Egypt's Presidential Election Commission has delayed, from Thursday until a date to be announced, the release of the results of Egypt's presidential election, state-run Nile TV reported Wednesday.
"The committee has not completed the verification of a total of 400 electoral violation reports submitted by the two presidential candidates," said Tarek Shibl, a senior member of electoral committee. "Most probably the announcement of the election results will be delayed a day or two but nothing is final yet."
Earlier Wednesday, the former ruler, ousted Egyptian strongman Hosni Mubarak, was removed from life-support equipment, his health improved a day after a state-run news agency reported that he was "clinically dead," his attorney said.
"The hospital will issue a statement shortly about his official medical status to curb the rumors and confusion from last night about his death reported by irresponsible media that has driven the country into a state of madness," Farid El Deeb, Mubarak's attorney, said Wednesday.
The official Middle East News Agency reported late Tuesday that Mubarak was clinically dead; the nation's military rulers denied it.
"He is not clinically dead as reported, but his health is deteriorating and he is in critical condition," said Gen. Mamdouh Shahin, a member of the Supreme Council of the Armed Forces.
Nile TV issued a similar report Wednesday.
Mubarak, 84, was reported to have been taken Tuesday to a military hospital in Cairo after suffering a stroke in prison.
But reports of Mubarak's failing health have taken a back seat to the political and constitutional turmoil in the country.
The results of last weekend's runoff between Ahmed Shafik, the last prime minister to serve under Mubarak, and Mohamed Morsi, the Muslim Brotherhood candidate, remain uncertain.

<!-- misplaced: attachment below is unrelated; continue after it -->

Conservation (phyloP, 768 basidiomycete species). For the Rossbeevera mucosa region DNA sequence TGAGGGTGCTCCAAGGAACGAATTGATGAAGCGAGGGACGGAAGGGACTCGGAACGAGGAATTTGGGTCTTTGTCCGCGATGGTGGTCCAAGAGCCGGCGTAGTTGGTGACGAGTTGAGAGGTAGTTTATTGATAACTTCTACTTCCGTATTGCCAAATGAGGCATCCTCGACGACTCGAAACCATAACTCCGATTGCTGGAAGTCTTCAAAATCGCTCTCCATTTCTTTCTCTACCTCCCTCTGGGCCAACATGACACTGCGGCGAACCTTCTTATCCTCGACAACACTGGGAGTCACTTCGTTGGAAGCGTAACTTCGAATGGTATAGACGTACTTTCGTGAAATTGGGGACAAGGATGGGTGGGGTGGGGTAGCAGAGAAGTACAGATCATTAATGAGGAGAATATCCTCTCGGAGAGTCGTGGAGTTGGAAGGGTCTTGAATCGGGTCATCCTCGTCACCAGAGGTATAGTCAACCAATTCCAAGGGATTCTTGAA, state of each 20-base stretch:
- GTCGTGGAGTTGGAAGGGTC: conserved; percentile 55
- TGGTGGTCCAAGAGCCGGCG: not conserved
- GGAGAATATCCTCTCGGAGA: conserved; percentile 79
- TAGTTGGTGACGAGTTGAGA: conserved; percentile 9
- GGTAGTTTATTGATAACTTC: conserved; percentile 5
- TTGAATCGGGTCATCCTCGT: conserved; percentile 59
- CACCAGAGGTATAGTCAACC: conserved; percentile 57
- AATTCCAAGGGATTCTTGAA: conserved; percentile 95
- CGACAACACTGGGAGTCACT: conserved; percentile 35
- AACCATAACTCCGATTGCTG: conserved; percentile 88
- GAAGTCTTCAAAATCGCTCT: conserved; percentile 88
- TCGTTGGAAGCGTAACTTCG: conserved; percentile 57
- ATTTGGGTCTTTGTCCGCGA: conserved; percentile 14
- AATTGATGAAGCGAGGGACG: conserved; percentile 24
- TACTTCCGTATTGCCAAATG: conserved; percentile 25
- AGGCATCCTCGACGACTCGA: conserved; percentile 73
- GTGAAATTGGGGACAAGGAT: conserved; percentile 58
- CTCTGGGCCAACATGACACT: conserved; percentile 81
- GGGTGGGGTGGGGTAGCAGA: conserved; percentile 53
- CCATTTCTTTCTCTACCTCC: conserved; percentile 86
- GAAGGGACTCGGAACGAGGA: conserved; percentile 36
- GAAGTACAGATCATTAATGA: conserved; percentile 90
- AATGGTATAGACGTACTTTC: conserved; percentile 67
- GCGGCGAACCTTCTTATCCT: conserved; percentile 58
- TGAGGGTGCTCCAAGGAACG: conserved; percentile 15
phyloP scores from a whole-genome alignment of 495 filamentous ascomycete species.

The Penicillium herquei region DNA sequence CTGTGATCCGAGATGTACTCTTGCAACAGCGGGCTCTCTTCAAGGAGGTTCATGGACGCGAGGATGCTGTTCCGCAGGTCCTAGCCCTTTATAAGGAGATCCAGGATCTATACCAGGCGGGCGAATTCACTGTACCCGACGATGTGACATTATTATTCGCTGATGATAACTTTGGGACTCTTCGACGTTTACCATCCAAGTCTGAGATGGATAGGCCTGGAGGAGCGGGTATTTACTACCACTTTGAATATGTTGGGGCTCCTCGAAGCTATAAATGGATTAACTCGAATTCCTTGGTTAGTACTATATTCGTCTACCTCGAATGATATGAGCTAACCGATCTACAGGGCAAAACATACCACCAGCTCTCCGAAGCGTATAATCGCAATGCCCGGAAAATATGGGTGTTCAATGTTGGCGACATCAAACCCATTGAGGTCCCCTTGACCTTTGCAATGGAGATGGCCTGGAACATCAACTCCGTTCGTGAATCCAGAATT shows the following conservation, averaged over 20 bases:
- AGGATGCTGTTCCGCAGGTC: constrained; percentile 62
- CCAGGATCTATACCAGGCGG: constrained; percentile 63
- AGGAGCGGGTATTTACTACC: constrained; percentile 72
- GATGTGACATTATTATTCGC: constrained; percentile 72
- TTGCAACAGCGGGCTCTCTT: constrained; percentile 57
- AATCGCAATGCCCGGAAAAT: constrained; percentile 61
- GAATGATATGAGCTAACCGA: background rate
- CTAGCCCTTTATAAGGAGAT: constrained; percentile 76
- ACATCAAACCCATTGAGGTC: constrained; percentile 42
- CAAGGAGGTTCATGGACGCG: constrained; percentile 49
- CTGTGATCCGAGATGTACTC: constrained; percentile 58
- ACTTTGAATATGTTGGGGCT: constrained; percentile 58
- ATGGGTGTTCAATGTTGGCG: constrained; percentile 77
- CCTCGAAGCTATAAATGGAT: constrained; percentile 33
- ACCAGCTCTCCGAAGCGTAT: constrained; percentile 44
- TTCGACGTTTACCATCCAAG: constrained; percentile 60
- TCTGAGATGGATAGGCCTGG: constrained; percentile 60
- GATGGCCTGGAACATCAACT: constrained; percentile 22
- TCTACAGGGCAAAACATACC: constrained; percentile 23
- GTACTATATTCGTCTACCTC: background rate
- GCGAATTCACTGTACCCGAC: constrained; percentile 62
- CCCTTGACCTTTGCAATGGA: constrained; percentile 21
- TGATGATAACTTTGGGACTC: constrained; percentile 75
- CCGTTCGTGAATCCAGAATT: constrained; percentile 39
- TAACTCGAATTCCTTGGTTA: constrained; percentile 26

"It's all in the hands" of election officials and not the military council," said SCAF spokesman Lt. Col. Mohamed Askar.
Shafik and Mosri each proclaimed himself winner in the race to succeed Mubarak 16 months after a popular uprising ended his three-decade rule.
Thousands of Egyptians gathered Tuesday night in Cairo's Tahrir Square -- the birthplace of the anti-Mubarak ferment -- to show their support for their preferred candidate. Each side in the election has accused the other of voting irregularities and called for an investigation.
Judges for Egypt, an independent group citing unofficial projections, told reporters Wednesday that Morsi had won.
Mahmoud Ghozlan, a Muslim Brotherhood spokesman, said that if Shafik is "proclaimed a winner tomorrow, then it's sheer forgery."
Observers have been questioning how much authority the president -- whoever he turns out to be -- will have given that SCAF last week stripped the position of much of its power.
"I'm uncertain where we are going," Salma Othman, a 32-year-old Cairo real estate agent, told CNN. "Why are we electing a president if SCAF is issuing a constitutional decree limiting the powers of the president?"
"Nothing's changed, everyone's negative," said Massa el Gamal, an 18-year-old Cairo student.
"I would hope that the new president would bring the people together, but what's happening now is that they are driving people against each other. Don't they know that they will be president of all Egyptians? By the way, I didn't vote because I'm not convinced with either candidate," she said.
Hani Abou Gabal, a 42-year-old public relations manager, said the military rulers were doing all they could to "not give up the country to the Muslim Brotherhood."
"I hope it will be the liberal who wins -- I mean Shafik -- and I think there will be some blood before it calms down," he said. "Egypt will stabilize -- only by force. Force is the only way to deal with Egyptian mentality."
Shafik is also the favorite for Magda Abdel-Fattah, a 57-year-old human resources manager, because she doesn't want her "civilization" and "culture erased."
"In all cases, it will be chaotic," she said. "In my view, the mob are the ones in the street today (protesting). The cultured revolutionaries are home are in their homes."
Military rulers dissolved the lower house of parliament last week, extending their power and sparking accusations of a coup.
The military council announced it had full legislative authority. The Muslim Brotherhood, the country's largest Islamist group, was the dominant party in the parliament.